Friday, January 10, 2014

Caitlin Cahow is part of the US delegation to Sochi

I just thought I would put that out there. Many of the articles I have read and radio reports I have heard about this "protest delegation" state that President Obama is choosing to send openly out athletes including Billie Jean King and Brian Boitano. Cahow's name is frequently left off the list despite the fact that she has been an activist for gay rights and inclusionary practices and attitudes in sport. Boitano came out publicly a few weeks ago. Cahow, a hockey player, has been out and part of this conversation for years.
I imagine the rationale some might offer to the erasure of Cahow in the media is because she is not nearly as well-known among the American public as King and Boitano. And this would be true. But this "truth" speaks to the ongoing issues with the visibility of women's sports, especially sports that are viewed as more masculine, like ice hockey. But Cahow's resume is impressive.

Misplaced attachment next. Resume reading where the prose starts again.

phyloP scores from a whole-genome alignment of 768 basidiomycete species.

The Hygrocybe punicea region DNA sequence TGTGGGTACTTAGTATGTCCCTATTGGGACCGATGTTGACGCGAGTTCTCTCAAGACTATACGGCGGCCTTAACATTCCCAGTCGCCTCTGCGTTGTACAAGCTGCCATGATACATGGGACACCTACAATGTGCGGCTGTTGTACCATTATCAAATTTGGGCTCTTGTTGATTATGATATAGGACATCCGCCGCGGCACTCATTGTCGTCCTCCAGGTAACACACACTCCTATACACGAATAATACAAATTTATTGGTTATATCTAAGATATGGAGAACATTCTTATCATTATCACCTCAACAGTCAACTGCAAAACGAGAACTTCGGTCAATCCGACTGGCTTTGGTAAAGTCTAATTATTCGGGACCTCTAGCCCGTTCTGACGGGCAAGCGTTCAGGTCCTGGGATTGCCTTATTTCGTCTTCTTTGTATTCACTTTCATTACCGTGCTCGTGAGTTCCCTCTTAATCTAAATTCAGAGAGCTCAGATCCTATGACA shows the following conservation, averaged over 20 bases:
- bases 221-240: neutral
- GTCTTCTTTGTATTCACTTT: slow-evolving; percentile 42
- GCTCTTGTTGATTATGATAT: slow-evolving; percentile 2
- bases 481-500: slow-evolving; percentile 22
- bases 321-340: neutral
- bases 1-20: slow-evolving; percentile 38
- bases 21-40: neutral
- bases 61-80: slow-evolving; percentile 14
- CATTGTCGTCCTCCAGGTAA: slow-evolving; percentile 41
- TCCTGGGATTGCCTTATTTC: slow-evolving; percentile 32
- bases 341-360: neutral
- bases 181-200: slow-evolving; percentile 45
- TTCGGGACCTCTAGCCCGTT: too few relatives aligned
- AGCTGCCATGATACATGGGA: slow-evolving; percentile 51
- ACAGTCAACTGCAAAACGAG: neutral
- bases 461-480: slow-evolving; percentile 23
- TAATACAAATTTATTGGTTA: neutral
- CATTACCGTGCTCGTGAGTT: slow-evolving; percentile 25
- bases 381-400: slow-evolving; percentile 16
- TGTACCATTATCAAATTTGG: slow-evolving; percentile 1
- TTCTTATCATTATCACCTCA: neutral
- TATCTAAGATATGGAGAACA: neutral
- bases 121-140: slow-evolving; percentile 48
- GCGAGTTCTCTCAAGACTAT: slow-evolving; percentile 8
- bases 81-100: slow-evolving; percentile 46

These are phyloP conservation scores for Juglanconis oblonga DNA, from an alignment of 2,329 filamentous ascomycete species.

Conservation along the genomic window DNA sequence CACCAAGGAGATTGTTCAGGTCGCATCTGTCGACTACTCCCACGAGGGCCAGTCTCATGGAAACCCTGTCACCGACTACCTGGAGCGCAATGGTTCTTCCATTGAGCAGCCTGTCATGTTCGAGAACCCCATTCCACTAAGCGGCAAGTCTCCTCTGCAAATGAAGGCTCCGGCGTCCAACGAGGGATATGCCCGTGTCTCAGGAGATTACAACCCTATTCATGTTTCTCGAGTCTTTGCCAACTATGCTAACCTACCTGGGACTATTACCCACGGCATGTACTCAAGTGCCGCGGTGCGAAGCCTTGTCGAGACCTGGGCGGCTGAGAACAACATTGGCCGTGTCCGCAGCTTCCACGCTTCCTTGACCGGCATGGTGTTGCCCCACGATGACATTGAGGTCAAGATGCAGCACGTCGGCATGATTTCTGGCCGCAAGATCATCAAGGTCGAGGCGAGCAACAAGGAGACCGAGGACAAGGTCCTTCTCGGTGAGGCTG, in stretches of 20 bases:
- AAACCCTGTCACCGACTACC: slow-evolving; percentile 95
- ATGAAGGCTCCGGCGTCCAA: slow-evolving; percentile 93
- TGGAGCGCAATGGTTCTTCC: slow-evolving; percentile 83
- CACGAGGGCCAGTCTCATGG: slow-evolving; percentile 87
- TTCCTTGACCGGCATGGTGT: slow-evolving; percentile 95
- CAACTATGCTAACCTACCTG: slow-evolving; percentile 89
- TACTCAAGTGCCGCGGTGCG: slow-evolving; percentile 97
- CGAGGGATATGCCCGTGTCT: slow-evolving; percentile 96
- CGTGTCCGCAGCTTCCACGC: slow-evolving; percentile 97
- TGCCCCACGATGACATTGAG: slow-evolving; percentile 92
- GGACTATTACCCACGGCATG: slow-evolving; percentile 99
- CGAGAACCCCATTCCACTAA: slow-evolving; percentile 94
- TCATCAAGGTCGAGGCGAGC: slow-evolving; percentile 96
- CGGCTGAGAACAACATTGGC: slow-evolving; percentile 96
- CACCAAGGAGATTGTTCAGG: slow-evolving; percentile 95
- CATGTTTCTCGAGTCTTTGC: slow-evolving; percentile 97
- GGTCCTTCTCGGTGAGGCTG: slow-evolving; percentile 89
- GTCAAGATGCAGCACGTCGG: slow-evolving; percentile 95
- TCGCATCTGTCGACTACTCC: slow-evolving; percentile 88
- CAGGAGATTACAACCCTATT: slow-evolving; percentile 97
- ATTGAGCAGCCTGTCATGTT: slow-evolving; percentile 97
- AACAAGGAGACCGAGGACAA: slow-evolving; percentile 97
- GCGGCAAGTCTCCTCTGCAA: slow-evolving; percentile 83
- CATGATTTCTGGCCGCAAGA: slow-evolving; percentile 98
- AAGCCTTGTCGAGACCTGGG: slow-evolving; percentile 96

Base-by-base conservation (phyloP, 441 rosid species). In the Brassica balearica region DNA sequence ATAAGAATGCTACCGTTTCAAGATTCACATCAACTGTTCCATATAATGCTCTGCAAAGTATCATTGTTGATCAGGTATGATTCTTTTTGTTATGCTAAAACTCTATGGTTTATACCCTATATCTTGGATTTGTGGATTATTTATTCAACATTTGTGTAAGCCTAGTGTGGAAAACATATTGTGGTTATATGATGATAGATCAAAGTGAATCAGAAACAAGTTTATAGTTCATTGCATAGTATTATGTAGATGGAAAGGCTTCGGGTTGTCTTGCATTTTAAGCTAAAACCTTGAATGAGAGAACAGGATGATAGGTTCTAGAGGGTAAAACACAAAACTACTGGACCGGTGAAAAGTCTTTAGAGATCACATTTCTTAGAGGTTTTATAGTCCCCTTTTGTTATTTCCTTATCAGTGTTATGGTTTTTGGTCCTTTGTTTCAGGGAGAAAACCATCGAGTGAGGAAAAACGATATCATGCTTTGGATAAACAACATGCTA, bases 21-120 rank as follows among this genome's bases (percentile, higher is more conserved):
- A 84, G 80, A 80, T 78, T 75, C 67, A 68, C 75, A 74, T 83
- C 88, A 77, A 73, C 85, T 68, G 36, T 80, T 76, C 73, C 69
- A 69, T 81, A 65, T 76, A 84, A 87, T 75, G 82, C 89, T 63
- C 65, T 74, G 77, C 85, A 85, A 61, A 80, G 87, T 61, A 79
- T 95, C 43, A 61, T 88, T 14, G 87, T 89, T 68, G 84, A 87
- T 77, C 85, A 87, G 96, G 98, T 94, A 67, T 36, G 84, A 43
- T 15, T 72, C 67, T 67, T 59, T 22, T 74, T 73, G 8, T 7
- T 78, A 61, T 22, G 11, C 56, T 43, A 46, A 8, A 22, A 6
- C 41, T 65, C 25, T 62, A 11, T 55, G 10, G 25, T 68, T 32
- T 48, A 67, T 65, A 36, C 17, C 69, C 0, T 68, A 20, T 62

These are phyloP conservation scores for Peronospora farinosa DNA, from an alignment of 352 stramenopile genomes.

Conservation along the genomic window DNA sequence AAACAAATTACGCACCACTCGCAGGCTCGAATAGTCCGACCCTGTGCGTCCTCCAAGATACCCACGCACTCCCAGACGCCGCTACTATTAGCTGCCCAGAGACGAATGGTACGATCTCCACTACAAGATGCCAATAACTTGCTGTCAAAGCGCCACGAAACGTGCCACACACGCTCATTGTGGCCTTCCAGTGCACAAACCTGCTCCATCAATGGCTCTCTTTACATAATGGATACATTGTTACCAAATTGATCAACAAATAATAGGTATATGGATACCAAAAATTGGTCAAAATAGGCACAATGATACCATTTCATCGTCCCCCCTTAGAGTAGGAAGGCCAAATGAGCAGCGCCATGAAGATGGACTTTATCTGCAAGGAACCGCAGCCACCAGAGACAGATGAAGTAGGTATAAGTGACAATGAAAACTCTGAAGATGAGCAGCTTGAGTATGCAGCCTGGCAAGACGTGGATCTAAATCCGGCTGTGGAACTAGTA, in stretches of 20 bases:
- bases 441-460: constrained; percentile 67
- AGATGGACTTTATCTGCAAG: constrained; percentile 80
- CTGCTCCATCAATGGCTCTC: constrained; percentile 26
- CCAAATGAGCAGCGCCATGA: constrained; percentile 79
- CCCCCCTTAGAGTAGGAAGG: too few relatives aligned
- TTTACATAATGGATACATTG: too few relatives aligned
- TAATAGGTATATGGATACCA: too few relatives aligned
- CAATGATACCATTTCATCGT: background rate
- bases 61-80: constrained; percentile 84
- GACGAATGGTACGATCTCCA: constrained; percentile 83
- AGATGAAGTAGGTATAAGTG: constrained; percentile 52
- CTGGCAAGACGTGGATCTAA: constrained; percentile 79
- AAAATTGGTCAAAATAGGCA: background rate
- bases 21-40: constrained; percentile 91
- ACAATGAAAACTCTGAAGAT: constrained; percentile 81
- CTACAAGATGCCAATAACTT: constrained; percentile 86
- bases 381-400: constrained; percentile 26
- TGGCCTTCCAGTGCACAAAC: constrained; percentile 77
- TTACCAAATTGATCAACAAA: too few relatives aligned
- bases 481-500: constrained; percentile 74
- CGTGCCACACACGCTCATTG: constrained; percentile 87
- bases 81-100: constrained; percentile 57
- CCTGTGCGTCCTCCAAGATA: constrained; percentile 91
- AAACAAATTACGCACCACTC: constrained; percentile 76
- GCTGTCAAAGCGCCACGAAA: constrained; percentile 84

When media reports of the delegation mention King and Boitano and leave Cahow out, the invisibility of women's contact sports is perpetuated. Cahow is not a household name in the same way as the other members of the delegation, but not mentioning her takes away the opportunity for people to learn more about her and about women's ice hockey. Unlike other winter sports, women's ice hockey is fairly accessible in the inter-Olympic years. Spectators can access Olympians very easily (and cheaply given the low cost of admission to women's intercollegiate games) playing at the college level every winter.
The erasure of Cahow from the international stage provides an interesting moment for us to consider how perceptions of gender and sexuality affect the popularity of women's sports and how media are implicated in this beyond just minutes of news coverage or lines of print.